Founding Partner, Asset Management Company
While a number of people consider Pitch Johnson a pioneer, he doesn’t see it that way. When he began his venture career, he says, he was “just trying to feed the kids and form some capital.” The man who helped launch some 250 businesses, including Amgen and Tandem Computers, takes a modest view of the early days in what—thanks to him and his colleagues—became Silicon Valley.
As Johnson describes it, he and his friend Bill Draper (MBA 1954) formed their venture capital firm in 1962 and drove around the Santa Clara (now Silicon) Valley looking for buildings where entrepreneurs might be working. “Back then, the valley was still mostly apricot and prune orchards. When we saw some promising sign, we’d knock on the door,” says Johnson, who worked in a steel mill after earning his MBA and serving in the Air Force. “We’d tell them that we were venture capitalists. They had no idea what that meant. When we explained that we were investors and might help them build their companies, they would invite us in.”
Some of those invitations grew into serious businesses. Draper and Johnson invested in entrepreneurial opportunities, and then stuck around to advise the companies in their early phases. After three years, the pair sold their portfolio to Sutter Hill Ventures, and Johnson looked for a company to buy. Instead, he ended up back in the venture business, founding Asset Management Company in 1967.
Over the ensuing decades, Johnson has earned a reputation not just as a smart investor but also as an insightful manager, a man of high ethical standards, and a team player. He provides more than money—quite often, his advice and counsel have been the key elements that helped entrepreneurs transform a good idea into a great business. The awards and accolades he has received—a park at Amgen headquarters is named after him, for instance—attest to his many contributions to the world of business, as do his outside activities, including presenting papers on entrepreneurship, venture capital, and democracy throughout the world and developing and teaching a venture capital course at Stanford Business School.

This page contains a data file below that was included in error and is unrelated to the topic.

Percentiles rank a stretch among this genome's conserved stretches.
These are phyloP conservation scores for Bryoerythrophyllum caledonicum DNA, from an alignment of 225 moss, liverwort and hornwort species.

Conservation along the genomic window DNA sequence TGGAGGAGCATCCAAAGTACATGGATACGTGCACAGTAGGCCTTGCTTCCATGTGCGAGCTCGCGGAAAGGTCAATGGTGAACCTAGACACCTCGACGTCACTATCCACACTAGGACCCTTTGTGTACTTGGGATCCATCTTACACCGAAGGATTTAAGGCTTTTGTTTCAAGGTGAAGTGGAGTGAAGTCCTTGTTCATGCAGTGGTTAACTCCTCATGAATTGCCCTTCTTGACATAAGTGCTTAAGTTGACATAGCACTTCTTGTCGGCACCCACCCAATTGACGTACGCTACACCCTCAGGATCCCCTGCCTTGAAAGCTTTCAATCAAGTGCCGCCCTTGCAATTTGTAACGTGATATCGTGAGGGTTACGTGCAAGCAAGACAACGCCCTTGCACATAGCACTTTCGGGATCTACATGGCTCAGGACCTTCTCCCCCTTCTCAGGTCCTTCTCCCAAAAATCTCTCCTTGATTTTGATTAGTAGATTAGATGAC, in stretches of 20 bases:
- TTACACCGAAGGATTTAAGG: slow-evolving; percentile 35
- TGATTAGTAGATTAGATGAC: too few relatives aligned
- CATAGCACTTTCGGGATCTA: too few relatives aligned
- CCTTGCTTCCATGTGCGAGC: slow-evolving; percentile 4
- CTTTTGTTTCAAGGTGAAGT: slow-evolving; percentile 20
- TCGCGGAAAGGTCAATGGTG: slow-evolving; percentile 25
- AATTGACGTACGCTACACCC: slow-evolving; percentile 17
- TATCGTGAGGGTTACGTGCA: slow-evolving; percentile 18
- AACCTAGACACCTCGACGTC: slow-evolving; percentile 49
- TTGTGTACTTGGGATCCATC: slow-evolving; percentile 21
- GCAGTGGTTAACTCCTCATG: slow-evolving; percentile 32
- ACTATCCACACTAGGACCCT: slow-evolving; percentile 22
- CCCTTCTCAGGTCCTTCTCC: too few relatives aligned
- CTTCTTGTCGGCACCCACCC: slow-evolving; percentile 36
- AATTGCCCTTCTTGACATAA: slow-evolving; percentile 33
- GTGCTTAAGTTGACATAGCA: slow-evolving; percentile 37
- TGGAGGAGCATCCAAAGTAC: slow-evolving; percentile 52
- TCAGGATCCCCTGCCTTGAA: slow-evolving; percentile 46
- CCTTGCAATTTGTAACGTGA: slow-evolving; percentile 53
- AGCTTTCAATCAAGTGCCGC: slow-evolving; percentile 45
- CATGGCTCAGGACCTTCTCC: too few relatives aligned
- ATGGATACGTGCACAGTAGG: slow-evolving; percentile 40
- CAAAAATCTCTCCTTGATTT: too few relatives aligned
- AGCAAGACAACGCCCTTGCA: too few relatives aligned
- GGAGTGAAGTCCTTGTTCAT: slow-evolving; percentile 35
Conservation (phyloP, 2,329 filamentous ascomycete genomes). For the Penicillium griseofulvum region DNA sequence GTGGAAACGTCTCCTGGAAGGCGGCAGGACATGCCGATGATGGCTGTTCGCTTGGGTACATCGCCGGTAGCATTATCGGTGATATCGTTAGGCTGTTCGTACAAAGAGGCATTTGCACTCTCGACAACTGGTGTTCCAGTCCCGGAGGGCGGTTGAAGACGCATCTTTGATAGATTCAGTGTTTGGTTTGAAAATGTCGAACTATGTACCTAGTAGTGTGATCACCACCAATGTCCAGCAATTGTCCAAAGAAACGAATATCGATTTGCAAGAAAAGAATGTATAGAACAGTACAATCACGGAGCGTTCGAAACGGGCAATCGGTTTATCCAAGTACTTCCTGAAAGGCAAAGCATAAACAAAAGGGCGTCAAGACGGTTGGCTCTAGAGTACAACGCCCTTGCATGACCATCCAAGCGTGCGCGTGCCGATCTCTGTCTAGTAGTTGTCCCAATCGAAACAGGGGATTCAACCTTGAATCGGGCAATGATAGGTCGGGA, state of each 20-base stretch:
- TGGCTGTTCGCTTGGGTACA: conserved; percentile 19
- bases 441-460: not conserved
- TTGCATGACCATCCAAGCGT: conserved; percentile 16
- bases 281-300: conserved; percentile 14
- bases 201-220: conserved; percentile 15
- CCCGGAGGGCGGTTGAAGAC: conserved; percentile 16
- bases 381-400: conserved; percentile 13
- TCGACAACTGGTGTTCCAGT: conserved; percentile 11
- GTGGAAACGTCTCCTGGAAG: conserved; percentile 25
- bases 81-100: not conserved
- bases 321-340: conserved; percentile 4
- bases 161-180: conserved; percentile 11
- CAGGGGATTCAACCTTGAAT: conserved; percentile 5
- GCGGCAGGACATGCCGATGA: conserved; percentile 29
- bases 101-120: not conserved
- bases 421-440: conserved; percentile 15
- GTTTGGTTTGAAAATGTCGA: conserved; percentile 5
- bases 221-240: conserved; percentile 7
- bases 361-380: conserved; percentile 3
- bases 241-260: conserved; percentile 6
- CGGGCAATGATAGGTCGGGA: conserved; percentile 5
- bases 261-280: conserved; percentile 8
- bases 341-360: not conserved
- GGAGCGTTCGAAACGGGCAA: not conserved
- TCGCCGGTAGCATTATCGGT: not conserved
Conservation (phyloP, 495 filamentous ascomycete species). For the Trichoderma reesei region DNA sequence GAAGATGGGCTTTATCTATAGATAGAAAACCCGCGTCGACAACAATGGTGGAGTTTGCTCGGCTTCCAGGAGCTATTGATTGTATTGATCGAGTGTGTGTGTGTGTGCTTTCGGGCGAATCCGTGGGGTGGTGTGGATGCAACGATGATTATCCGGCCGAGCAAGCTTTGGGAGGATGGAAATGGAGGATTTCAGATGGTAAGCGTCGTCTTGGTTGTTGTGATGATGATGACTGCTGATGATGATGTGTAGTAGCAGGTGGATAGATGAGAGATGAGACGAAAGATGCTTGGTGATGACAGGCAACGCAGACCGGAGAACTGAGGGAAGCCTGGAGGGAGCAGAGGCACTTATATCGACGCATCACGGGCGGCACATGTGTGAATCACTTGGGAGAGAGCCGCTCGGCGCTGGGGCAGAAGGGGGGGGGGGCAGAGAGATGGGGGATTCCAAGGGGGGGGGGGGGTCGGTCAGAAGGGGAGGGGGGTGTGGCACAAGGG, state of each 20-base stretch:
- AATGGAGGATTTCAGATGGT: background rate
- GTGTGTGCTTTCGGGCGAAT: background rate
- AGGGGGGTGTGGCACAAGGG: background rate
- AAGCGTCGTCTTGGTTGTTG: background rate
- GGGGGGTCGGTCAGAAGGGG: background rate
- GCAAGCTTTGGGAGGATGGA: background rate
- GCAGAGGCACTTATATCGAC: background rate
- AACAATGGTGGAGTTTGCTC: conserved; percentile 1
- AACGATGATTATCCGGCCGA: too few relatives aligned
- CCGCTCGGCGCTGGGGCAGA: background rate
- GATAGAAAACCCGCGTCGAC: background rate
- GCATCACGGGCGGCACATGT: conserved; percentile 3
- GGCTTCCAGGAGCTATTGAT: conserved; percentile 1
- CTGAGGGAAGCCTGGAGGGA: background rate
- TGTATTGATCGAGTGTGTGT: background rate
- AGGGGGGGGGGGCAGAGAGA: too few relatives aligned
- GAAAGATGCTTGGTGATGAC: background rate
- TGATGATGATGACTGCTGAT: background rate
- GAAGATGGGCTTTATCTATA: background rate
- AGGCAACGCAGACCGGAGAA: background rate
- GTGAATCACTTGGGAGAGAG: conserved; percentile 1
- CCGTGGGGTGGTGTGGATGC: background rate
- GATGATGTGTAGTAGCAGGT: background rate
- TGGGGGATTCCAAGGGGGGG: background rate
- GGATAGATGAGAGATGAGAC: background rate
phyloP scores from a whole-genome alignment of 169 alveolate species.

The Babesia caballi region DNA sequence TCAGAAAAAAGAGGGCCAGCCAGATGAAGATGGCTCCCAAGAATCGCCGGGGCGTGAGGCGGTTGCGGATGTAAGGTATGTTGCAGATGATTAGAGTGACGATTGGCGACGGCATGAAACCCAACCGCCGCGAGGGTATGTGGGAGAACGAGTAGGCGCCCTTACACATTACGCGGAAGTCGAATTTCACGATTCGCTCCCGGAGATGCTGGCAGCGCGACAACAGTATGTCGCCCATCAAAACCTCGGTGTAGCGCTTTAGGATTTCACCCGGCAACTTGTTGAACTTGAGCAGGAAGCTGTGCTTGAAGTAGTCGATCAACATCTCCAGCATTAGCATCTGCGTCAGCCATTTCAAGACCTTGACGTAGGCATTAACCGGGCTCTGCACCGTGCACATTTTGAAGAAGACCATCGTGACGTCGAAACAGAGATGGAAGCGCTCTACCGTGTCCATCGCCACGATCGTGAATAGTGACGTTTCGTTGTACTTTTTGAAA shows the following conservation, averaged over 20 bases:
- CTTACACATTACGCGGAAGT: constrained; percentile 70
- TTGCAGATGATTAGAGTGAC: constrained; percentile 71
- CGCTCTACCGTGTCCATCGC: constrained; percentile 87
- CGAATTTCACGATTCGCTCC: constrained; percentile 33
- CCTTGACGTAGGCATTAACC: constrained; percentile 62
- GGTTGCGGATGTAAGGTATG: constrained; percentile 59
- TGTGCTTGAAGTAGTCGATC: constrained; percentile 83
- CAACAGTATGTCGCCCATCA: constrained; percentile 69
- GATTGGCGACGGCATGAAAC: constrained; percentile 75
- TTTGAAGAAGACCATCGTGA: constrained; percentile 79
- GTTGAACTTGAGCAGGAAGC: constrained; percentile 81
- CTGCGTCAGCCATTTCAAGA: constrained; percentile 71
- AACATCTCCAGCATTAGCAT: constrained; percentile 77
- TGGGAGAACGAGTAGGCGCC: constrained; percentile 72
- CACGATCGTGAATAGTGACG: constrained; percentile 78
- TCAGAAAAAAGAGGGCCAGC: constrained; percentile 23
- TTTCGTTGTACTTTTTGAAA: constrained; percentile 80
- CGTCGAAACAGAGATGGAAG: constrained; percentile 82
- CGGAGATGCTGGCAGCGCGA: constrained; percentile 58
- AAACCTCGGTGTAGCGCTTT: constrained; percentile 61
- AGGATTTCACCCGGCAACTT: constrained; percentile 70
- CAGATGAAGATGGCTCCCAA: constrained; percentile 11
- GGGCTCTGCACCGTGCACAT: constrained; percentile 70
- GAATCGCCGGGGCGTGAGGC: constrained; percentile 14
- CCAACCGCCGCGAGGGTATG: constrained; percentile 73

Johnson’s father, also called Pitch, was a track coach who participated in the 1924 Olympic Games as a high hurdler and passed a love of running down to his namesake. The family moved to Palo Alto when Pitch was 12, and he ran on the track team at Palo Alto High School, which earned him an athletic scholarship at Stanford. “I was never as good a runner as my dad, but I learned a lot from him,” says Johnson, 84, who moves around very well considering he recently had both knees replaced. The teachings were not just about running the quarter-mile, but also about sportsmanship. “My dad taught me to shake hands with my opponents after the race, win or lose,” says Johnson.
That attitude has served him well throughout his career in business as well as in his philanthropic endeavors. When the renowned San Francisco Opera fell on hard times after the dot-com meltdown in 2001, for example, Johnson—then chairman of the board—gave an inspiring pep talk. “We will not let this organization fail,” he told the directors and the staff, encouraging them not to give up on what looked like a dire situation. Then he tapped new donors and increased his own already substantial support.
In addition to the Opera, through a family foundation, Johnson and his wife, Cathie, support a variety of educational and cultural institutions. An HBS professorship they funded is named after Cathie’s father, and they have endowed chairs at Stanford and supported the track programs at Stanford and at Drake University, where Johnson’s father began his coaching career in 1928. Closer to home, the foundation supports several smaller nonprofits that help local youth. “This town nurtured me,” says Johnson, whose four children were raised in the Palo Alto house where he and Cathie have lived since 1967. “Helping our community is important to us.” Johnson was an elected trustee of the Foothill-De Anza Community College District for 12 years.
It’s a rare person who can talk about sports, opera, science, business, airplanes (Johnson is a private pilot), and Eastern Europe with knowledge and enthusiasm, but Pitch Johnson goes from one topic to the other with ease. With a warm smile, he has an easy manner that makes people from all walks of life feel comfortable. While he may scoff at the term “pioneer,” there is no denying that his combination of curiosity, humor, intelligence, and compassion has had a deep impact on Silicon Valley—and beyond.